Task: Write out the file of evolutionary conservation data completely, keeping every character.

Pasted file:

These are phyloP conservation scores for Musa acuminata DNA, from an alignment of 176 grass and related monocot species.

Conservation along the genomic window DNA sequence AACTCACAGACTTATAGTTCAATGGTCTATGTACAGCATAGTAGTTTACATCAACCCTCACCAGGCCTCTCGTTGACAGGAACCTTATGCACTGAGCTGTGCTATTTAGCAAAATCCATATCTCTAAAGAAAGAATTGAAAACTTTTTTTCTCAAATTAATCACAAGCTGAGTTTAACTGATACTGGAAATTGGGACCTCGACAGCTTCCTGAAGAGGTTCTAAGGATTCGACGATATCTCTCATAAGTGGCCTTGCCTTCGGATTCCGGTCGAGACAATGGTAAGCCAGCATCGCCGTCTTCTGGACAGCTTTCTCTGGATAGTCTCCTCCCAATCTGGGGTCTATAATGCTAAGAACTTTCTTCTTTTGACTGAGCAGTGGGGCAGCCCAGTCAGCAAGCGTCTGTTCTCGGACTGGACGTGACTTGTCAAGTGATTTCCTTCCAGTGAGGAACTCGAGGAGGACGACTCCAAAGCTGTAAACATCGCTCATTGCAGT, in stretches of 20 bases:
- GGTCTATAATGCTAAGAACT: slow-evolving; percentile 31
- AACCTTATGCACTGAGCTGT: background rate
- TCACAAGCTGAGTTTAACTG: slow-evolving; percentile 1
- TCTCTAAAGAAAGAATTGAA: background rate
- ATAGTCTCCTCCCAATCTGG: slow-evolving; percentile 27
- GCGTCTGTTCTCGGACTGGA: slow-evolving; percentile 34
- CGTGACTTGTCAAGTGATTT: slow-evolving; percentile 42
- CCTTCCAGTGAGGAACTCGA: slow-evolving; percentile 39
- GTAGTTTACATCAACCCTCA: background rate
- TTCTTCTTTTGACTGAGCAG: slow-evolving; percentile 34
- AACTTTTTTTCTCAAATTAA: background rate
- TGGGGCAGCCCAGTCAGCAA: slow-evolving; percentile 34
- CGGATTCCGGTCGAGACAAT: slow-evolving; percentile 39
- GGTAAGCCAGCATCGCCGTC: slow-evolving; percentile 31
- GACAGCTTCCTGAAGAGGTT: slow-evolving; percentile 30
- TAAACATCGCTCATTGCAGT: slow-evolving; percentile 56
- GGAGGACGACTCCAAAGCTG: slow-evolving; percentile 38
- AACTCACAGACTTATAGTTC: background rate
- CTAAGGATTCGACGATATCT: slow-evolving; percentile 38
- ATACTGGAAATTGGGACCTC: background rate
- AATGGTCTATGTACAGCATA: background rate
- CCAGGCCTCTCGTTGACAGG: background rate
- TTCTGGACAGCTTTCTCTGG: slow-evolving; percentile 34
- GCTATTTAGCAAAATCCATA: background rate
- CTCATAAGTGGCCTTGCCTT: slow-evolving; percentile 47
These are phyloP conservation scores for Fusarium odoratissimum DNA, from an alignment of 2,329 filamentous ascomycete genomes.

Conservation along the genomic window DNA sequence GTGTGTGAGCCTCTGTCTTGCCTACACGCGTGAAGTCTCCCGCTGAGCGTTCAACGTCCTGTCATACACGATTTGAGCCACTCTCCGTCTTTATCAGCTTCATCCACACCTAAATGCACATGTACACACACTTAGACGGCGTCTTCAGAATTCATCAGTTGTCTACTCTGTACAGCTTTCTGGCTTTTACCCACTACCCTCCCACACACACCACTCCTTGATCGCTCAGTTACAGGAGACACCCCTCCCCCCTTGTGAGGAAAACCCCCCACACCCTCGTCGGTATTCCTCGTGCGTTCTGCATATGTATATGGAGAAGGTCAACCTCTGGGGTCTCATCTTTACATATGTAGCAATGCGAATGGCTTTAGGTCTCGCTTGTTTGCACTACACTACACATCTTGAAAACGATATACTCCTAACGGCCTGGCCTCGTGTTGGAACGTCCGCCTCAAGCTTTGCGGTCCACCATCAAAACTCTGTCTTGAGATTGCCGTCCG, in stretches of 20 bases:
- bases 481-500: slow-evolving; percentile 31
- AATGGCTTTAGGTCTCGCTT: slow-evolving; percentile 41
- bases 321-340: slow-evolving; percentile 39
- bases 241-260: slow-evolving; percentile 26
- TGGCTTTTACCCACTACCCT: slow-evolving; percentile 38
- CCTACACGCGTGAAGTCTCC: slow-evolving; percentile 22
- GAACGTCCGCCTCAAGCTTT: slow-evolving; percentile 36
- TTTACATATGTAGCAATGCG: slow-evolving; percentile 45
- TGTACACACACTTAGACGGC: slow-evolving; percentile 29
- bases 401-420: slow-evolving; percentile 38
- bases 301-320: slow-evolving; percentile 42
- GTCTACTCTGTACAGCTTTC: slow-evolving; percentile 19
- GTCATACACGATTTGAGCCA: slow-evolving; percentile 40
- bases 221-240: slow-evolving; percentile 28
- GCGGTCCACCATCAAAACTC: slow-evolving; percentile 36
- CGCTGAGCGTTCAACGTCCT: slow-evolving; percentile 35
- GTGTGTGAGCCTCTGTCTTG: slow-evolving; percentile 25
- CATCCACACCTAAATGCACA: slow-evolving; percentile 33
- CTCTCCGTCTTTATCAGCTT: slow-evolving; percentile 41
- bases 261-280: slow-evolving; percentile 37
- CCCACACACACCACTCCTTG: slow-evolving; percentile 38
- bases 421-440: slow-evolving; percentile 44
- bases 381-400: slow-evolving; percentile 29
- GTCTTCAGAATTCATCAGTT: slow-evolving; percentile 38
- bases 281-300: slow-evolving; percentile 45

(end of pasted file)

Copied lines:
These are phyloP conservation scores for Musa acuminata DNA, from an alignment of 176 grass and related monocot species.

Conservation along the genomic window DNA sequence AACTCACAGACTTATAGTTCAATGGTCTATGTACAGCATAGTAGTTTACATCAACCCTCACCAGGCCTCTCGTTGACAGGAACCTTATGCACTGAGCTGTGCTATTTAGCAAAATCCATATCTCTAAAGAAAGAATTGAAAACTTTTTTTCTCAAATTAATCACAAGCTGAGTTTAACTGATACTGGAAATTGGGACCTCGACAGCTTCCTGAAGAGGTTCTAAGGATTCGACGATATCTCTCATAAGTGGCCTTGCCTTCGGATTCCGGTCGAGACAATGGTAAGCCAGCATCGCCGTCTTCTGGACAGCTTTCTCTGGATAGTCTCCTCCCAATCTGGGGTCTATAATGCTAAGAACTTTCTTCTTTTGACTGAGCAGTGGGGCAGCCCAGTCAGCAAGCGTCTGTTCTCGGACTGGACGTGACTTGTCAAGTGATTTCCTTCCAGTGAGGAACTCGAGGAGGACGACTCCAAAGCTGTAAACATCGCTCATTGCAGT, in stretches of 20 bases:
- GGTCTATAATGCTAAGAACT: slow-evolving; percentile 31
- AACCTTATGCACTGAGCTGT: background rate
- TCACAAGCTGAGTTTAACTG: slow-evolving; percentile 1
- TCTCTAAAGAAAGAATTGAA: background rate
- ATAGTCTCCTCCCAATCTGG: slow-evolving; percentile 27
- GCGTCTGTTCTCGGACTGGA: slow-evolving; percentile 34
- CGTGACTTGTCAAGTGATTT: slow-evolving; percentile 42
- CCTTCCAGTGAGGAACTCGA: slow-evolving; percentile 39
- GTAGTTTACATCAACCCTCA: background rate
- TTCTTCTTTTGACTGAGCAG: slow-evolving; percentile 34
- AACTTTTTTTCTCAAATTAA: background rate
- TGGGGCAGCCCAGTCAGCAA: slow-evolving; percentile 34
- CGGATTCCGGTCGAGACAAT: slow-evolving; percentile 39
- GGTAAGCCAGCATCGCCGTC: slow-evolving; percentile 31
- GACAGCTTCCTGAAGAGGTT: slow-evolving; percentile 30
- TAAACATCGCTCATTGCAGT: slow-evolving; percentile 56
- GGAGGACGACTCCAAAGCTG: slow-evolving; percentile 38
- AACTCACAGACTTATAGTTC: background rate
- CTAAGGATTCGACGATATCT: slow-evolving; percentile 38
- ATACTGGAAATTGGGACCTC: background rate
- AATGGTCTATGTACAGCATA: background rate
- CCAGGCCTCTCGTTGACAGG: background rate
- TTCTGGACAGCTTTCTCTGG: slow-evolving; percentile 34
- GCTATTTAGCAAAATCCATA: background rate
- CTCATAAGTGGCCTTGCCTT: slow-evolving; percentile 47
These are phyloP conservation scores for Fusarium odoratissimum DNA, from an alignment of 2,329 filamentous ascomycete genomes.

Conservation along the genomic window DNA sequence GTGTGTGAGCCTCTGTCTTGCCTACACGCGTGAAGTCTCCCGCTGAGCGTTCAACGTCCTGTCATACACGATTTGAGCCACTCTCCGTCTTTATCAGCTTCATCCACACCTAAATGCACATGTACACACACTTAGACGGCGTCTTCAGAATTCATCAGTTGTCTACTCTGTACAGCTTTCTGGCTTTTACCCACTACCCTCCCACACACACCACTCCTTGATCGCTCAGTTACAGGAGACACCCCTCCCCCCTTGTGAGGAAAACCCCCCACACCCTCGTCGGTATTCCTCGTGCGTTCTGCATATGTATATGGAGAAGGTCAACCTCTGGGGTCTCATCTTTACATATGTAGCAATGCGAATGGCTTTAGGTCTCGCTTGTTTGCACTACACTACACATCTTGAAAACGATATACTCCTAACGGCCTGGCCTCGTGTTGGAACGTCCGCCTCAAGCTTTGCGGTCCACCATCAAAACTCTGTCTTGAGATTGCCGTCCG, in stretches of 20 bases:
- bases 481-500: slow-evolving; percentile 31
- AATGGCTTTAGGTCTCGCTT: slow-evolving; percentile 41
- bases 321-340: slow-evolving; percentile 39
- bases 241-260: slow-evolving; percentile 26
- TGGCTTTTACCCACTACCCT: slow-evolving; percentile 38
- CCTACACGCGTGAAGTCTCC: slow-evolving; percentile 22
- GAACGTCCGCCTCAAGCTTT: slow-evolving; percentile 36
- TTTACATATGTAGCAATGCG: slow-evolving; percentile 45
- TGTACACACACTTAGACGGC: slow-evolving; percentile 29
- bases 401-420: slow-evolving; percentile 38
- bases 301-320: slow-evolving; percentile 42
- GTCTACTCTGTACAGCTTTC: slow-evolving; percentile 19
- GTCATACACGATTTGAGCCA: slow-evolving; percentile 40
- bases 221-240: slow-evolving; percentile 28
- GCGGTCCACCATCAAAACTC: slow-evolving; percentile 36
- CGCTGAGCGTTCAACGTCCT: slow-evolving; percentile 35
- GTGTGTGAGCCTCTGTCTTG: slow-evolving; percentile 25
- CATCCACACCTAAATGCACA: slow-evolving; percentile 33
- CTCTCCGTCTTTATCAGCTT: slow-evolving; percentile 41
- bases 261-280: slow-evolving; percentile 37
- CCCACACACACCACTCCTTG: slow-evolving; percentile 38
- bases 421-440: slow-evolving; percentile 44
- bases 381-400: slow-evolving; percentile 29
- GTCTTCAGAATTCATCAGTT: slow-evolving; percentile 38
- bases 281-300: slow-evolving; percentile 45